Employers who need to think about these things have long been concerned that a UK government might feel compelled to permit at least some forms of secondary industrial action, which were banned by the Employment Act 1990. The Committee of Experts to the ILO expressed the view nearly twenty years ago that a general prohibition on sympathy strikes could lead to abuse, and a head of steam has been generated on this issue by a number of trade unionists, academics and practising lawyers.
The European Court of Human Rights (“the Court”) has now given its judgment in the case of RMT -v- UK. That arose out of a pay dispute between the union and EDF in 2009. There were two issues: (i) the complexity of the pre-strike notice provisions and (ii) the prohibition of secondary action in TULR(C)A 1992, both of which RMT said were excessive restrictions on the right of freedom of association under Article 11 of the European Convention on Human Rights.
As to (i), although an injunction had been obtained against the RMT which delayed industrial action, the RMT had in fact been able to extract an improved pay offer from EDF. The Court therefore found RMT’s claim inadmissible. The successful outcome for RMT in the dispute could not be disregarded. While the UK procedural requirements had been subject to some criticism internationally, they had not impeded successful collective action by RMT for its members in this case.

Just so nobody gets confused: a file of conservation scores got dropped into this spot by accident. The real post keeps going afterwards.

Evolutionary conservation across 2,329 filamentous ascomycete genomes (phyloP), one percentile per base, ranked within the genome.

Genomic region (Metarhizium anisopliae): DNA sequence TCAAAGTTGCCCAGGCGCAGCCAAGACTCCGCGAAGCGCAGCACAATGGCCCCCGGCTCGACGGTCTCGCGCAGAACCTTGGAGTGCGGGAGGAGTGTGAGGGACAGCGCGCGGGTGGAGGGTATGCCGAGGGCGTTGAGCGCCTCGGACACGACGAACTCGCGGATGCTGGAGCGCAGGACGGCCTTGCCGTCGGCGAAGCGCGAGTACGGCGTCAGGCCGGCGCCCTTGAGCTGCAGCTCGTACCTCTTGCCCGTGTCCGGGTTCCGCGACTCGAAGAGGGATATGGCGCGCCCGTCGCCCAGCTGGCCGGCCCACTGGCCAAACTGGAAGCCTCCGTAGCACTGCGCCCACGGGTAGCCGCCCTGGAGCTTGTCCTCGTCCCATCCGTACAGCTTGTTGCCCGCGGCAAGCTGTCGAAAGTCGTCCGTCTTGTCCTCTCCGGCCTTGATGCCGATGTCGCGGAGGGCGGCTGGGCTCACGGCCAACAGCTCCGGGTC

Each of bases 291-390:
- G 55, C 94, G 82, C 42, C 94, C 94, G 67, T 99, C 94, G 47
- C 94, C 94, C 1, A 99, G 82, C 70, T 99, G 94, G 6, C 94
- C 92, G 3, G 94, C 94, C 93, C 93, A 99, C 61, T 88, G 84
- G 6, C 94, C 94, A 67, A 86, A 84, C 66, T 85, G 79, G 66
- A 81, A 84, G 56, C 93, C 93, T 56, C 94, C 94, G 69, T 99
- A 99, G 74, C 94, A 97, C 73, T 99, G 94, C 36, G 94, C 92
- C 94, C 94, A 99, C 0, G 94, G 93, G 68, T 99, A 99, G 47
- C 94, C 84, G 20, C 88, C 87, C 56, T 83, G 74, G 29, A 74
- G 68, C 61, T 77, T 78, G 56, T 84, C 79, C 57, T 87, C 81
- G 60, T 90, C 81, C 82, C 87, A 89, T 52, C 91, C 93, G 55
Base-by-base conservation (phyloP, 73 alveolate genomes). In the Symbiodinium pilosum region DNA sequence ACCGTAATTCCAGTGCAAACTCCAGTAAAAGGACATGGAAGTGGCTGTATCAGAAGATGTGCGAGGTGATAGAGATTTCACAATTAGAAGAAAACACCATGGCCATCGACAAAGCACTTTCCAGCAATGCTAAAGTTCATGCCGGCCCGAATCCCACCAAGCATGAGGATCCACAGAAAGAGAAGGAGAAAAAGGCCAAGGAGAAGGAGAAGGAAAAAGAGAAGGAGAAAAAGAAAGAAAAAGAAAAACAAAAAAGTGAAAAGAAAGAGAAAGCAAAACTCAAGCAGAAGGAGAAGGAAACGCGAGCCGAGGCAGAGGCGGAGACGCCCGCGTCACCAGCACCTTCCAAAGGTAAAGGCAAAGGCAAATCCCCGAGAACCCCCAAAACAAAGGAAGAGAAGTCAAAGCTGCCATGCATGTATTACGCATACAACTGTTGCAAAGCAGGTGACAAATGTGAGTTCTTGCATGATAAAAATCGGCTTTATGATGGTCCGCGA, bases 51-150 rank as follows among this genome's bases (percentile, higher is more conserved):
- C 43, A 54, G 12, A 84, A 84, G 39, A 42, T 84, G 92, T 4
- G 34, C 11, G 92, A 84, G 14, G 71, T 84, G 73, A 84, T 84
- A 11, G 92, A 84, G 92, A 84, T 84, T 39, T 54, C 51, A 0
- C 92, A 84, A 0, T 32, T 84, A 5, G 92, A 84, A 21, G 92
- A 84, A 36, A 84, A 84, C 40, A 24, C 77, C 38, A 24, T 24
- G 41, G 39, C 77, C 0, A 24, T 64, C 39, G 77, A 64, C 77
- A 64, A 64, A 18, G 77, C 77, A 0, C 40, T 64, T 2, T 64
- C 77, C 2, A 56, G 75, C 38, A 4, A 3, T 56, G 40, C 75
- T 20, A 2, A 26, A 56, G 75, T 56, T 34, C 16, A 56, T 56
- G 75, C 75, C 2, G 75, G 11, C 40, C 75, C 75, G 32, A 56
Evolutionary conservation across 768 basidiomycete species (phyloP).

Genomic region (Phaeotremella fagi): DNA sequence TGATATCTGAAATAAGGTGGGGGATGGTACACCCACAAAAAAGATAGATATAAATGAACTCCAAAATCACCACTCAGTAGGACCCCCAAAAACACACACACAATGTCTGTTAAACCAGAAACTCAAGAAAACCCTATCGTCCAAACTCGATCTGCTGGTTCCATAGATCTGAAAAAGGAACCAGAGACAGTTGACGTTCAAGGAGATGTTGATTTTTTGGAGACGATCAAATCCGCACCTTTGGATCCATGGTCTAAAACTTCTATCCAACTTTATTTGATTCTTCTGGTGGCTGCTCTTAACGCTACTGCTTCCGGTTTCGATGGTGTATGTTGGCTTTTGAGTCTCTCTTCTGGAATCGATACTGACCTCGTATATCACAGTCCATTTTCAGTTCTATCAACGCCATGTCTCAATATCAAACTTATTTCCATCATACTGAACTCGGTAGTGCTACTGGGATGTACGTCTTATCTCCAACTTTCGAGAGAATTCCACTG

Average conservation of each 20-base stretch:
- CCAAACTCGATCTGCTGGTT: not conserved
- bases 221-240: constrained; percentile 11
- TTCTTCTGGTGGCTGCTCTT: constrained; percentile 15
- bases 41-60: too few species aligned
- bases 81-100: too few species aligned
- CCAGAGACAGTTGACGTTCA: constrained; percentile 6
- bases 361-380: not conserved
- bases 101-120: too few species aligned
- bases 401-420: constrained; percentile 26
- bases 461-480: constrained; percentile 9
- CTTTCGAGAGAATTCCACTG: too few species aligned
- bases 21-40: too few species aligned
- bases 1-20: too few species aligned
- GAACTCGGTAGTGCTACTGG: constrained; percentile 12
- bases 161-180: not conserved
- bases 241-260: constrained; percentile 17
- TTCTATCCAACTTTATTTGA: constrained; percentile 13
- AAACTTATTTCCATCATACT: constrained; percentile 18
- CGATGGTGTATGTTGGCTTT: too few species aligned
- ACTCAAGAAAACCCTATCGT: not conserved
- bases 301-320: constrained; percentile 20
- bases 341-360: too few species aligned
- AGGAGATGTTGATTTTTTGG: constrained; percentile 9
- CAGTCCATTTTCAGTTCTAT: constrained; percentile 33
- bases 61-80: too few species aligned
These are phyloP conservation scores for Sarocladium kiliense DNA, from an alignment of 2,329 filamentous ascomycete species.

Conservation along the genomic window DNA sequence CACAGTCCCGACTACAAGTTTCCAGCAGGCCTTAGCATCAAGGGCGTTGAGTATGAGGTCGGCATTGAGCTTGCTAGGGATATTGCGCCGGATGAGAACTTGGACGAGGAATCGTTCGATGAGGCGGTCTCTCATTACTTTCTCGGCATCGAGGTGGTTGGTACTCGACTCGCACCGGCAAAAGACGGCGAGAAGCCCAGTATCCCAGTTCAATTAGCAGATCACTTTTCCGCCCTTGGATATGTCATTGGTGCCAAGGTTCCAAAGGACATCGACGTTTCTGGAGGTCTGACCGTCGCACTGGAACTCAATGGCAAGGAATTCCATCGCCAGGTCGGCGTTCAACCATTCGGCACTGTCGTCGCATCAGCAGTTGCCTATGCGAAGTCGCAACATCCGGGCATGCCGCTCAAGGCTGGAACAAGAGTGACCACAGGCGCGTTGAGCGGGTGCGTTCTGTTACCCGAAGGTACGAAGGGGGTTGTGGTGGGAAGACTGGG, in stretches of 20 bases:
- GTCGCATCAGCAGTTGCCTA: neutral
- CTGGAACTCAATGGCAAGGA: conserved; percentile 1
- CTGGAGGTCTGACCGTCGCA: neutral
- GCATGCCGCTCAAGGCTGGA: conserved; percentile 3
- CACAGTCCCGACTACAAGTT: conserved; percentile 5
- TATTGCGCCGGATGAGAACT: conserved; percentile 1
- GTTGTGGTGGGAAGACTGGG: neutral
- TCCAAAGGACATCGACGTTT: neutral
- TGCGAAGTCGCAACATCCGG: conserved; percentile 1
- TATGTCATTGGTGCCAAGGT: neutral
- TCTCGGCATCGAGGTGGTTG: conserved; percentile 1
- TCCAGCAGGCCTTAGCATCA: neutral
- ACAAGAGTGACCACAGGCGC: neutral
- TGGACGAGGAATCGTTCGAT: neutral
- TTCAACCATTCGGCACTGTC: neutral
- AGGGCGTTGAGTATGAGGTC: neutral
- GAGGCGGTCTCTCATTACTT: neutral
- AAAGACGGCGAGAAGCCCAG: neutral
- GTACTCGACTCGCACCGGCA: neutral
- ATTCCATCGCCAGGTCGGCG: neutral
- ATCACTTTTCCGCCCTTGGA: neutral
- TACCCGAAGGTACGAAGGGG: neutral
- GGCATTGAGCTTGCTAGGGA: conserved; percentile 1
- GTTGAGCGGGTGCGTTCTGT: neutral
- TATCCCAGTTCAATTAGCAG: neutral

On the secondary action point, the UK Government said that the right to strike was adequately protected. Article 11 did not confer any right to take secondary action. Sympathy strikes lacked the necessary connection between collective action and the direct interests of those taking part in it. RMT argued that the Court, having identified collective bargaining as an essential element of trade union rights, must accept that the taking of strike action (including secondary action) was an essential element of freedom of association.
The Court held unanimously there was no breach of Article 11 by the ban on secondary action. The majority held that the ban was an interference with the rights of RMT, but that the interference was justified. There were sufficient reasons to say that, in the UK context anyway, the ban was proportionate and fell within the state’s margin of appreciation.
Three judges pointed out in a separate opinion that states have a wide margin of appreciation for decisions in cases touching upon economic and social policies. A fourth judge took an altogether stronger view saying that, in effect, there had been an element of mission creep in the interpretation of the Convention, which was intended to set minimum standards. It should not be expanded in scope via judicial interpretation simply because some other international treaties went further than the express terms of Article 11.
Those employers who are sometimes troubled by industrial action (and worry about the possible impact on suppliers and customers) will doubtless see this decision as a good thing. In the 1980s, to deal with the law as it then stood, some groups of companies adopted contractual purchasing and distribution structures which made lawful secondary action at direct suppliers to, or customers of, the employer in dispute difficult or impossible to achieve. Others thought about doing that. If such arrangements are still in place, and make sense currently for the employer, there is no reason to upset them. But it appears that the likelihood of legislation permitting some forms of secondary action (perhaps going back to the rules of the 1980s) may have receded – at least for the moment.